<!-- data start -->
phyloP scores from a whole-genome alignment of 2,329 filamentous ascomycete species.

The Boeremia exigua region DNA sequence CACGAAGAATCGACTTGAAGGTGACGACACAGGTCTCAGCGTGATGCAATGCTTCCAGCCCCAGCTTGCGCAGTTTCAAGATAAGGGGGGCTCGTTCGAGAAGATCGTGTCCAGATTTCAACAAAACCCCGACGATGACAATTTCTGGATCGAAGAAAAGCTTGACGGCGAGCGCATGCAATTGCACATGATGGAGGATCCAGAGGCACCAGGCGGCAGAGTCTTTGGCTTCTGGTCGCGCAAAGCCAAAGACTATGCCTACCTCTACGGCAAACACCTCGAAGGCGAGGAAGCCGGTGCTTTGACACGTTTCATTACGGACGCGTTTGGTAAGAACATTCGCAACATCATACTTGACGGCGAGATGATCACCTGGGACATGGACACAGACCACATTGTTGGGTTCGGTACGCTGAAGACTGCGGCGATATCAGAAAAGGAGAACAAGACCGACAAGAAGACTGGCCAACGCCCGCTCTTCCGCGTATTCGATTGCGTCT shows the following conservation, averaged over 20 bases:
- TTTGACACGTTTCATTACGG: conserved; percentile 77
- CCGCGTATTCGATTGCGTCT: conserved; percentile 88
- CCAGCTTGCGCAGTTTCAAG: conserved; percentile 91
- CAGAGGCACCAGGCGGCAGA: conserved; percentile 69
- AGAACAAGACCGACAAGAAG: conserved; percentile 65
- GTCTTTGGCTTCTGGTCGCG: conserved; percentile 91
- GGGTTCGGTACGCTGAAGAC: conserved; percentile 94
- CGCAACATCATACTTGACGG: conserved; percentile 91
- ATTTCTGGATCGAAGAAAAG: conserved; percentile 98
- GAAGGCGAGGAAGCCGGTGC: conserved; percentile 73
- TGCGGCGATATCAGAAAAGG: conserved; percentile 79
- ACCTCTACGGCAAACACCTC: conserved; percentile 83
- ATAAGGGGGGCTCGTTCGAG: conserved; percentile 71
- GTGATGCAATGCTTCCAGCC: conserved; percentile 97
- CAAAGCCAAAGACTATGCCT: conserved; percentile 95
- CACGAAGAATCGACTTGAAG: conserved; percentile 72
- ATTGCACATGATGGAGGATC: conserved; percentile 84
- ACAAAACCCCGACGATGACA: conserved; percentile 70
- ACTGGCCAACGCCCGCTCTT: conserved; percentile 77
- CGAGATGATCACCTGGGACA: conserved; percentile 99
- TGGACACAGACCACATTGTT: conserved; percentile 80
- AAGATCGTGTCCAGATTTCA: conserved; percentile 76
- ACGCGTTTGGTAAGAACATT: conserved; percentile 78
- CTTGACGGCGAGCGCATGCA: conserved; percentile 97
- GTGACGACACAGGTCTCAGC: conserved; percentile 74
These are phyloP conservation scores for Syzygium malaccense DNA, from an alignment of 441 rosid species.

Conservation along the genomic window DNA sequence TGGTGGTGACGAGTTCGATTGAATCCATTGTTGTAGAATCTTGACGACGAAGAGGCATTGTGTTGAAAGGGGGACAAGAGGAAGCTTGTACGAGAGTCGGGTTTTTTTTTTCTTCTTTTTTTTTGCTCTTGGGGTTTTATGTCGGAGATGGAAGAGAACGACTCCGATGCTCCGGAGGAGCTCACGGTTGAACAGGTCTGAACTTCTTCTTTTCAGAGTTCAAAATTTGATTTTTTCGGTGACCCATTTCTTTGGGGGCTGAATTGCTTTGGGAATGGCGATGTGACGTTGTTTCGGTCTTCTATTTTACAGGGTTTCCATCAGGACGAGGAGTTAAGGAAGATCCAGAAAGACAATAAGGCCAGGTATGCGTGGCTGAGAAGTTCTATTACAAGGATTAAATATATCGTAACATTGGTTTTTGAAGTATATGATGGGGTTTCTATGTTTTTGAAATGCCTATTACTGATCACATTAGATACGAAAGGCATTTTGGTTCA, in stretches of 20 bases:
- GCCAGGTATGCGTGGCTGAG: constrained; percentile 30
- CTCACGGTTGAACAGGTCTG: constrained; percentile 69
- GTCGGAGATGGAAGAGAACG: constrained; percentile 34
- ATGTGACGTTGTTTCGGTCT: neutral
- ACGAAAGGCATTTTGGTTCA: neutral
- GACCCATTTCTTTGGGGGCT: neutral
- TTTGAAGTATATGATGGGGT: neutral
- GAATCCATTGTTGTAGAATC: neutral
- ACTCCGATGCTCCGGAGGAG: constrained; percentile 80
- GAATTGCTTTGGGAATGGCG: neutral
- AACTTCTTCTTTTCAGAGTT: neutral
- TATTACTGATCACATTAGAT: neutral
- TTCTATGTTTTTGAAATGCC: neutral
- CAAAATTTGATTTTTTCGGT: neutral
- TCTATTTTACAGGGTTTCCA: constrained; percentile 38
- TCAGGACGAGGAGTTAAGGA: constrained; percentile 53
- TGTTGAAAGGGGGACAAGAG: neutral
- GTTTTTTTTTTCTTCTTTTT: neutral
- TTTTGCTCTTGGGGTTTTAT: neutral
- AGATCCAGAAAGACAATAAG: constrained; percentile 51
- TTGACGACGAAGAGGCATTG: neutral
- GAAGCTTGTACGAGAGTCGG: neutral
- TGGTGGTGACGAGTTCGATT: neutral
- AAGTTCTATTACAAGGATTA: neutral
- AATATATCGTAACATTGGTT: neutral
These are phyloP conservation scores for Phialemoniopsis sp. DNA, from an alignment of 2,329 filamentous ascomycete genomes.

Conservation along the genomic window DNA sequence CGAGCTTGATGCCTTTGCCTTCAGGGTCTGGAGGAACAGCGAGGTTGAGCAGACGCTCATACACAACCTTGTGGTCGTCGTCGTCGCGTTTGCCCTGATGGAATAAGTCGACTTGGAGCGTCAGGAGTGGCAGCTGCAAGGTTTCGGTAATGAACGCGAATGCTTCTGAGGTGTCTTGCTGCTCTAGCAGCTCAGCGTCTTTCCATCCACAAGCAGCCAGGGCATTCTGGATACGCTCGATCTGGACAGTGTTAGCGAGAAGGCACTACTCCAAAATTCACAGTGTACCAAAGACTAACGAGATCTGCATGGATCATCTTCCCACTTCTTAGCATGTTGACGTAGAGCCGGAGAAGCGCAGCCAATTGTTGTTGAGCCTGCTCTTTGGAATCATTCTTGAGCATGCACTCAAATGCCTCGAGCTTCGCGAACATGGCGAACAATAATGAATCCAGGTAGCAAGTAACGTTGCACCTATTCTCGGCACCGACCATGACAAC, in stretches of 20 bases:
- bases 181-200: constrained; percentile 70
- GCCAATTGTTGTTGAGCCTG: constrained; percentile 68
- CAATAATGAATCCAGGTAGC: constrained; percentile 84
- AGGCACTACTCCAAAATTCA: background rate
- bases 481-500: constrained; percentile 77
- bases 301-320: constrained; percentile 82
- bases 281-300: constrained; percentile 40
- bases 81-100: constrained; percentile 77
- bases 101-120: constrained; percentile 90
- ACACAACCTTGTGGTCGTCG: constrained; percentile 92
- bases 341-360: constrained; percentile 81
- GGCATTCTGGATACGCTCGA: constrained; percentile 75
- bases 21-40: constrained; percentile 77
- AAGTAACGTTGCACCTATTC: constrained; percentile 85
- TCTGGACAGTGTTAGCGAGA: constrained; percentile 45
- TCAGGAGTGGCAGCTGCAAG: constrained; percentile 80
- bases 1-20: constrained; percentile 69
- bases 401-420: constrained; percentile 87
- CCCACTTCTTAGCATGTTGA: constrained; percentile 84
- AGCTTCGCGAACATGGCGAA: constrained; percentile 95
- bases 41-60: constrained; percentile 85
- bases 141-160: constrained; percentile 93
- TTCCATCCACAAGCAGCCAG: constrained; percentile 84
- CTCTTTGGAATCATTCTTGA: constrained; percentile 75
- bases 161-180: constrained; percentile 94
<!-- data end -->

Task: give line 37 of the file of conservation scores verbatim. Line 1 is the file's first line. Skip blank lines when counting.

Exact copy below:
- GAATCCATTGTTGTAGAATC: neutral